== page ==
COVID-19 Questions? Our Infectious Disease Specialist Shares the Latest Answers

As several states across the country start to relax social distancing rules, let’s take a moment to look at the latest news surrounding COVID-19 and how the pandemic has impacted the country’s healthcare system. 

RubiconMD partners across the nation are reporting an increase in the use of virtual care, with some organizations reporting that 90 to 100% of their visits are now being done virtually. As time goes on, specialist referrals will also need to be adapted to fit into this system. 

To help PCPs adapt to this virtual world, RubiconMD has been hosting bi-weekly webinars across a variety of specialties. Specialists from different areas of expertise share advice for how to diagnose, treat, and manage patients with acute and chronic conditions using telemedicine. 

During the latest webinar, Dr. Megan Coffee joined us to provide an update on COVID-19. Below are some of the common questions she answered during the session. Dr. Coffee is a clinical professor at NYU Grossman School of Medicine and an Infectious Disease Attending Physician at Bellevue hospital, where she has been involved in the coronavirus clinical response. She is also an adjunct professor at Columbia University and the communicable disease advisor for the International Rescue Committee, working on the coronavirus response. 

The below Q&A has been summarized and edited.


Q: What comes next?

A: There can be a lot of different scenarios. We don’t have the answers yet. We do know that it will probably continue with different waves with different magnitudes. We know that the flu, come winter, will be superimposed on top of this...what we do in response layered upon what the epidemics are in each state, will help determine what is going to be next for this outbreak and what we can expect among the primary care patients. Another big element is how much contact tracing is really put in place in different states. One case can quickly become many. One case in one hospital can really affect a healthcare system, as all of us in New York have seen. 

Q: Do you think there’s a benefit of nasopharyngeal testing over anterior nare testing for asymptomatic routine testing?

A: Yes, nasopharyngeal - knowing that you’re still going to have the issue about false positives/false negative - but nasopharyngeal gets such a better sample. We just haven’t been seeing good enough samples with the anterior nares. So although people do not like to have anything in the back of their nasopharynx, it’s important to do it that way.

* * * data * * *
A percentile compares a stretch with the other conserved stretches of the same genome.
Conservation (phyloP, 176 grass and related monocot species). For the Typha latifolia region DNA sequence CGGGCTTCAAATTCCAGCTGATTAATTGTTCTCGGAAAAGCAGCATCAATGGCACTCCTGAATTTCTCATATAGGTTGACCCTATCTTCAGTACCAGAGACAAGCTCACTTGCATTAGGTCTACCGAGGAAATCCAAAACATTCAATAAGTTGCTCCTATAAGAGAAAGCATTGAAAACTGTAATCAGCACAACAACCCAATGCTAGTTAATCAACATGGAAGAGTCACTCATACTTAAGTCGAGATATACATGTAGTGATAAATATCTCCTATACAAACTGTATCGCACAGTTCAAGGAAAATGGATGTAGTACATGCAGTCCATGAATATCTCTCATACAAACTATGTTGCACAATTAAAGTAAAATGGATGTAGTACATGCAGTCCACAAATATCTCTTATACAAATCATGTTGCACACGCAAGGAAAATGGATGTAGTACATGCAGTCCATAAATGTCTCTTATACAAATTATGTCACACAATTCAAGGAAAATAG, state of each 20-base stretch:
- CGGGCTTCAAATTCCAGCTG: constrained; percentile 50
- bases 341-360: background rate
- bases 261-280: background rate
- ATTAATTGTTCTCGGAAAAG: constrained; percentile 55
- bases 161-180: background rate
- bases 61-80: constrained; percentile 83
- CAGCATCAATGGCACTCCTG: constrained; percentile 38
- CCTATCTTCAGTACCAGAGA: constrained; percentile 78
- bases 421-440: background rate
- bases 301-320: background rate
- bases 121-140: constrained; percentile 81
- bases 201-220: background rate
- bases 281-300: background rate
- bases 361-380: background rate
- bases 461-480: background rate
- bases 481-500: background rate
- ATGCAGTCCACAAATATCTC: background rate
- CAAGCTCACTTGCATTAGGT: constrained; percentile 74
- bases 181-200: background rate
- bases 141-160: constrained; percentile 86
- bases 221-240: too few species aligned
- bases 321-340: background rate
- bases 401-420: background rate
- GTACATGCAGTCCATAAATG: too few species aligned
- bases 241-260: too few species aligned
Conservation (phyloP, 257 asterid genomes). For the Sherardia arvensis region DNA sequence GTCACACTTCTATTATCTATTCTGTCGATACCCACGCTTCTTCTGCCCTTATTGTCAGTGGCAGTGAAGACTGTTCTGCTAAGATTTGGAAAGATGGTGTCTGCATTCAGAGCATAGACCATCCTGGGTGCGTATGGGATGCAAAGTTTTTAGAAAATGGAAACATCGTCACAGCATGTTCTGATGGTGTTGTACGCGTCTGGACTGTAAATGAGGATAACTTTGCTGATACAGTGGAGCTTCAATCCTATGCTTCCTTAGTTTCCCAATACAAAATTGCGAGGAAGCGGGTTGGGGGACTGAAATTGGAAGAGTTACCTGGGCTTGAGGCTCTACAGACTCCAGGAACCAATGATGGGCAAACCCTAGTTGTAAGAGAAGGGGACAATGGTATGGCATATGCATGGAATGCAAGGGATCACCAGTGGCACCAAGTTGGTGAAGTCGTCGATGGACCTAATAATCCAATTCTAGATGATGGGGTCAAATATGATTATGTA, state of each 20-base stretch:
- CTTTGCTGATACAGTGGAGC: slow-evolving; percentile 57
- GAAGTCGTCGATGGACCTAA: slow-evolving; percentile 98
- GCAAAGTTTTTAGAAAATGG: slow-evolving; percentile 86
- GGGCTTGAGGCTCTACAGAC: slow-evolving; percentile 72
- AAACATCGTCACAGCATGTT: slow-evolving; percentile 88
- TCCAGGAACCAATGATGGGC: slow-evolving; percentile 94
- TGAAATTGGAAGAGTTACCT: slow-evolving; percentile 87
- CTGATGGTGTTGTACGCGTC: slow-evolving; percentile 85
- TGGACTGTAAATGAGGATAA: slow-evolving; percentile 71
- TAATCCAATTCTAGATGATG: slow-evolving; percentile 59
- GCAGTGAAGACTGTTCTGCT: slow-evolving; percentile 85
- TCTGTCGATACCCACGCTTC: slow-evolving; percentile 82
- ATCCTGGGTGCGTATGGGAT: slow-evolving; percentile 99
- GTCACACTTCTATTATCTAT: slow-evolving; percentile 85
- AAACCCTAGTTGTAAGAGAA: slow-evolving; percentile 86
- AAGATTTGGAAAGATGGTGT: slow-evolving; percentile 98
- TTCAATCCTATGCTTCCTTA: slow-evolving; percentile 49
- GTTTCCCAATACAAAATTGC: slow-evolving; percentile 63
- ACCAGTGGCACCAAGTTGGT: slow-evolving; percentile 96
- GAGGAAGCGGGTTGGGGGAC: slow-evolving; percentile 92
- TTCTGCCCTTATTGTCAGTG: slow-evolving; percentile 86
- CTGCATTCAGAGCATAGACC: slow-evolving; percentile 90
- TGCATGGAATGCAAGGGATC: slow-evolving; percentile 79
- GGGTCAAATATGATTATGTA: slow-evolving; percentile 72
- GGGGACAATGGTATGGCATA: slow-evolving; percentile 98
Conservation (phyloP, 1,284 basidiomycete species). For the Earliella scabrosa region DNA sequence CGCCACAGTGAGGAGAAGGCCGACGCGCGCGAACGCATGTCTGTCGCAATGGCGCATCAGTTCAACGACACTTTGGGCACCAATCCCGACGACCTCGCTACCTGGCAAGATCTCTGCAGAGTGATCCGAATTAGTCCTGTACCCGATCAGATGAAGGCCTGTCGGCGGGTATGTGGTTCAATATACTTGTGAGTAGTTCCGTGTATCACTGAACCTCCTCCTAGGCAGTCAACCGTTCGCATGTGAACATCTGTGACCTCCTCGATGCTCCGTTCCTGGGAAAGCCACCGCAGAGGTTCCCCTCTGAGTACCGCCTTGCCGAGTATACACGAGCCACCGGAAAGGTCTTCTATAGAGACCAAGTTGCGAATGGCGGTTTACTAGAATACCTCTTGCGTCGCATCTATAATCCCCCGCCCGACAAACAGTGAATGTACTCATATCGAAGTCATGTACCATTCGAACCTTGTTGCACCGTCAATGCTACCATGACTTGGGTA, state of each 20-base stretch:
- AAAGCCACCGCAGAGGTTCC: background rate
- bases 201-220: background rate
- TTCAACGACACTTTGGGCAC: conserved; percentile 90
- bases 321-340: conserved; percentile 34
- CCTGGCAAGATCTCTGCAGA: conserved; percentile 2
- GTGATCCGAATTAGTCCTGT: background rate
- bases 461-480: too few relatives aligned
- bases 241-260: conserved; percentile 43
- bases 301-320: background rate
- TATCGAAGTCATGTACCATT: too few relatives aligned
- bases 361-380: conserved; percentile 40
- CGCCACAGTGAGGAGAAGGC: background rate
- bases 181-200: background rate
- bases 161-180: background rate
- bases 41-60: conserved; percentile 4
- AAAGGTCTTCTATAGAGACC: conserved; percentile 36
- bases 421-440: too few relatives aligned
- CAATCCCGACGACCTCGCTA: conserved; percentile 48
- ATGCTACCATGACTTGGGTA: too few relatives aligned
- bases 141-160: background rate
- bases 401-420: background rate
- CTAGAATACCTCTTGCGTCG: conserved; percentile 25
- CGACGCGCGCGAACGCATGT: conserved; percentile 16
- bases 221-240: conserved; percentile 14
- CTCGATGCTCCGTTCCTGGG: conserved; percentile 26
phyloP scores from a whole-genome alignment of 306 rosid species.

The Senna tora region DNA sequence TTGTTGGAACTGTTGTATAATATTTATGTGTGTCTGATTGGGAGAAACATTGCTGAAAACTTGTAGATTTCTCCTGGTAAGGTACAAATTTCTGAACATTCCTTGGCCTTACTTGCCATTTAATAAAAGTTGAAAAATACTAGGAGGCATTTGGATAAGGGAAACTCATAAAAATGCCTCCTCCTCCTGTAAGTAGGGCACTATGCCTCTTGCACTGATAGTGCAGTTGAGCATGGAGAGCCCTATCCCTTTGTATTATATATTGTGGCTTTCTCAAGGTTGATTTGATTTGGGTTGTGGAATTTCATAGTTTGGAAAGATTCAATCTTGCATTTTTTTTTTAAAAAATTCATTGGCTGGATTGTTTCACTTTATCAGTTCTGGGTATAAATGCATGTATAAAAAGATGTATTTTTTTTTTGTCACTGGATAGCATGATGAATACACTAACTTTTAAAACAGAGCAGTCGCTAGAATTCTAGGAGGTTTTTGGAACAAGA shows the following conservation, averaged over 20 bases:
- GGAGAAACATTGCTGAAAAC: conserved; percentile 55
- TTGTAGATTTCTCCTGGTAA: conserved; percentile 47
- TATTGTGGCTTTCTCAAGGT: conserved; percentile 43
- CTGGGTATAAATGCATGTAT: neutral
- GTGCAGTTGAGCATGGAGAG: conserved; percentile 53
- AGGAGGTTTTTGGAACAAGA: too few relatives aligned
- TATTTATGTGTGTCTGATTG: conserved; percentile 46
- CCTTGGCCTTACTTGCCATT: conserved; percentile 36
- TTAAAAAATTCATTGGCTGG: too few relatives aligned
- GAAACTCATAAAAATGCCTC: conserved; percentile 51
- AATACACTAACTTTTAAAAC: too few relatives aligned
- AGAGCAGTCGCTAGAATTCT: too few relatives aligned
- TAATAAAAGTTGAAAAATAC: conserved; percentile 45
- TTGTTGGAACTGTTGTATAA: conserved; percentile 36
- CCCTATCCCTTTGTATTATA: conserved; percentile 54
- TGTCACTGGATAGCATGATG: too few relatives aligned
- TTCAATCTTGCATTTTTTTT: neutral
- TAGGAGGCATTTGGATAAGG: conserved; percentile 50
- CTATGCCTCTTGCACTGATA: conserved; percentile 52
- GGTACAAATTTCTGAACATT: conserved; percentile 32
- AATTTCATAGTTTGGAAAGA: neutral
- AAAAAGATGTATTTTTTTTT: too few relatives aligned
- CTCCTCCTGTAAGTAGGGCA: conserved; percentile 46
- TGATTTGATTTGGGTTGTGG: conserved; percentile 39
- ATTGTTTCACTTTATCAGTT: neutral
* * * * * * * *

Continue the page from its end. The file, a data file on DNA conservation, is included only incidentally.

Q: When will COVID patients start to smell and taste again? 

A: This is probably one of the most common indications of COVID-19 and it’s very specific to it. Most people will get it back within the first week. The reason for this is that the viral receptor is in the nose. 

Q: In terms of immunity, what do we think the baseline serology is? 

A: The most recent test that’s been recorded by our Governor Cuomo is that about 20% of New York City, but only New York City, is positive. We don’t expect anywhere else in the country to even come close to that level. And that still needs to be a peer reviewed study to know that the sampling has been done well and this is a true result.

Q: We have so many different antibody tests. How do we know how to interpret these? 

A: A lot of them have ~93 to 96% sensitivity. That looks great. A lot of patients see that and think the test will tell me if I’ve just had asymptomatic infection out of the blue and maybe I’m immune and maybe I can take risks again. And this is the scary part because the [Positive Predictive Value] at a prevalence of 5%, which is probably higher than most places in the US, would only be at about 55%...The real concern is that the PPV is actually quite low with these tests given that we have such a low prevalence of infection here. 

The real worry is false positive antibody tests scare us. Patients can have a false sense of security and then may go out and go to the beach, go shopping, not wear a mask thinking, ‘this is silly,’ and then go and infect their grandmother. And so that’s been our concern with this.

Q: How has this pandemic changed the practice of medicine? 

A: I don’t need to tell anyone that telemedicine has increased enormously during this period. A lot of people who had not previously used telemedicine have to suddenly adapt and use the techniques we learned traditionally in medicine in telemedicine...I think initially there was a lot of telemedicine use that was just a temporizing measure for one month, two months, but as we know, we need to continue social distancing. It may still be the healthiest option for many of our patients for many months to come, until there is a vaccine. 

To view the full webinar with Dr. Coffee, visit

The next webinar in our series will feature behavioral health and how the COVID-19 crisis and related isolation have particularly impacted this patient population. 

Please note this blog was written on May 19, 2020, the post may be updated as the news evolves.

Disclaimer: RMD is not a healthcare provider and the opinions provided by the Specialists are not medical diagnoses, treatments or prescriptions of any kind. In addition, the Specialists never establish a doctor to patient relationship. Any information provided is merely educational material for the clinician to better understand how a relevant Specialist would approach a similar case and use the information for their own knowledge. RMD makes no representations regarding the quality of the information provided by the Specialists. The Specialists are not officers, directors, agents, members, or employees of RMD.